The Kenya Commercial Bank (KCB) Group has announced a 22 percent growth in profits for the year ending December 31, 2018 to Ksh.24billion.
This offset the flat growth in earnings recorded over a preceding period in 2017.
The lender whose profit after tax (PAT) remained stuck at Ksh. 19.7 billion in 2017 saw its net loans and advances soar to Ksh 456 billion in the 12 months from Ksh 423 billion with the bank’s customer deposits backing a similar trend to grow by 8 percent to Ksh 538 billion.
KCB’s hard line stance on bad loans likewise paid dividends for the group’s performance as the lender’s share of non-performing loans (NPLs) declined to 6.9 percent to steer clear of the 12 percent industry NPL average for the banking sector.
“We drew the line on bad loans within our debt stock and undertook a write-off process to liquidate collateral by debtors’ who chose not to heed to our calls for compliance. Lucky for us, most of our bad loans were held up in the corporate sector and were well collateralized,” said KCB’s Chief Financial Officer Lawrence Kimathi.
The bank continues to see opportunity in technology and digitization to scale up revenues and transactions while providing checks on operational expenses to keep costs down.
Only 12 percent of KCB’s transactions take place inside banking halls as agency and mobile banking takes precedence.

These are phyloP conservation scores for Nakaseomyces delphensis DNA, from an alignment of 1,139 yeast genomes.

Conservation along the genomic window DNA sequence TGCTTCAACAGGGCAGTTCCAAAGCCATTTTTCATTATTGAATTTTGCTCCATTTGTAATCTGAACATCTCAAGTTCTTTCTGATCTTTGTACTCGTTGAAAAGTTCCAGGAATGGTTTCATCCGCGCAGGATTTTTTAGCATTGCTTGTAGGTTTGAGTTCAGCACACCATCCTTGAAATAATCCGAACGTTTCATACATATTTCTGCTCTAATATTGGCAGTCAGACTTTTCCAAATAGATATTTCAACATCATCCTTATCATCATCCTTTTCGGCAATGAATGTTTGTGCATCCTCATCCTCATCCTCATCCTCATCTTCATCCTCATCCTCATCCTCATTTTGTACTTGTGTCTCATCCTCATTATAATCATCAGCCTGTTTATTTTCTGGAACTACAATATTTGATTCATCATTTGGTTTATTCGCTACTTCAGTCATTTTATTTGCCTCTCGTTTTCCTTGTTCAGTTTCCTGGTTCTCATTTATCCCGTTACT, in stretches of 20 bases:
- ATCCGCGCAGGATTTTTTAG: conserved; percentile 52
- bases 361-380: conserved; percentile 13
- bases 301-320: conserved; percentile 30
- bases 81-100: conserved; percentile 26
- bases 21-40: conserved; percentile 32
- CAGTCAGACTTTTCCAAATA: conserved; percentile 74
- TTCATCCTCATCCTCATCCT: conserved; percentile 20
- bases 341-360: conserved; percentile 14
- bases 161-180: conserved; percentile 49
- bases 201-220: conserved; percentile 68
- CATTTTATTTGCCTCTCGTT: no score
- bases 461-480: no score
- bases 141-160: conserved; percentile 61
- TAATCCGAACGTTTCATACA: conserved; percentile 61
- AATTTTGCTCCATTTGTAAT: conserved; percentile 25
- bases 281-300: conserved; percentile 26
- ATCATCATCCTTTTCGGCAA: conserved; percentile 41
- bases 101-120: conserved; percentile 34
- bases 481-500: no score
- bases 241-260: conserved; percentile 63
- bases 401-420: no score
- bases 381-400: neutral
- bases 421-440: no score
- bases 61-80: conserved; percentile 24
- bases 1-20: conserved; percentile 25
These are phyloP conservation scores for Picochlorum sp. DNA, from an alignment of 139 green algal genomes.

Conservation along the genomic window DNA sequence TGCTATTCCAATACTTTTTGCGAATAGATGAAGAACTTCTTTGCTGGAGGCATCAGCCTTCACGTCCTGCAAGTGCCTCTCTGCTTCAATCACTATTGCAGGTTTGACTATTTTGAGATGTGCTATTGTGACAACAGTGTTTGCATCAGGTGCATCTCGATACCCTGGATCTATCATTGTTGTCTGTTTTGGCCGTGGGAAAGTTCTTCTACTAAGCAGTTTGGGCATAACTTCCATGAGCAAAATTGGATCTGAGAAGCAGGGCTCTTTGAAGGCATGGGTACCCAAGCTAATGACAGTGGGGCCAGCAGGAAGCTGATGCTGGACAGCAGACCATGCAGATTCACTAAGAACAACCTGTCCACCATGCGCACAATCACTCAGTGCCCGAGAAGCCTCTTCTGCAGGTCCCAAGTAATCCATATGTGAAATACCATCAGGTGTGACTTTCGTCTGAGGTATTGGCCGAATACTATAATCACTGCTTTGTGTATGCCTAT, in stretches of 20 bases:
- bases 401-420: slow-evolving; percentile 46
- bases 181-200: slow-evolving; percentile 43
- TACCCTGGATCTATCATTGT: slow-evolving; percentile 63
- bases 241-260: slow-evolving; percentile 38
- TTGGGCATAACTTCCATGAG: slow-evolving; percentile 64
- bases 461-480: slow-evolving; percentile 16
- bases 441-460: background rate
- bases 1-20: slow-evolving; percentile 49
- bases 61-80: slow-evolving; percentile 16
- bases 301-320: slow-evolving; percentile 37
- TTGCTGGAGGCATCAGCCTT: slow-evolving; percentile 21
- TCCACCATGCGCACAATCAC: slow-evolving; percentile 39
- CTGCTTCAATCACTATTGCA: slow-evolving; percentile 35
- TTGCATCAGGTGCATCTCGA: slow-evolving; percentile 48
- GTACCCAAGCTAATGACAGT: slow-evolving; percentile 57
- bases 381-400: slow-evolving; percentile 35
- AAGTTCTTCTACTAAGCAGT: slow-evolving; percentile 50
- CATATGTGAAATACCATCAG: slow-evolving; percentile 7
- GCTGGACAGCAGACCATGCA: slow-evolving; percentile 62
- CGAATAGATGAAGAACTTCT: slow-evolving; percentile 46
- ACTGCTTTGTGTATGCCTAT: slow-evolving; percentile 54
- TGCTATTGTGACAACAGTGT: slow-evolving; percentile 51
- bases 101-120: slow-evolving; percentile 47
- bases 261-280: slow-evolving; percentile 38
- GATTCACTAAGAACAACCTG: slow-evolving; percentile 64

Average transactions per teller a day have come down to 71.5 from 81.9 in December 2017 with the number of transactions shrinking to 16.2 million in 2018, a far cry from the 62.1 million transactions facilitated through mobile platforms.
“Mobile transactions should now be regarded as a new norm in the industry. We continue to see the potential for revenue growth in mobile banking. The platform should soon contribute to 40 percent of all our net income,” KCB Group Chief Executive Officer Joshua Oigara said.
KCB has made considerable investments in innovation through financial technologies (FINTECHs) by for instance relaunching its KCB M-pesa platform in 2018 before partnering Safaricom and the Commercial Bank of Africa (CBA) at the start of the year to co-operate Fuliza- an M-pesa overdraft service.
According to the KCB boss, the lender is expected to issue up to Ksh 854 billion through its scaled up mobile lending platform’s.
KCB directors have recommended a final Ksh 2.50 dividend payout to shareholders for 2018, a near three-fold jump from the interim dividend payout of Ksh. 1 per share, paid out in November for the 2017 financial year.
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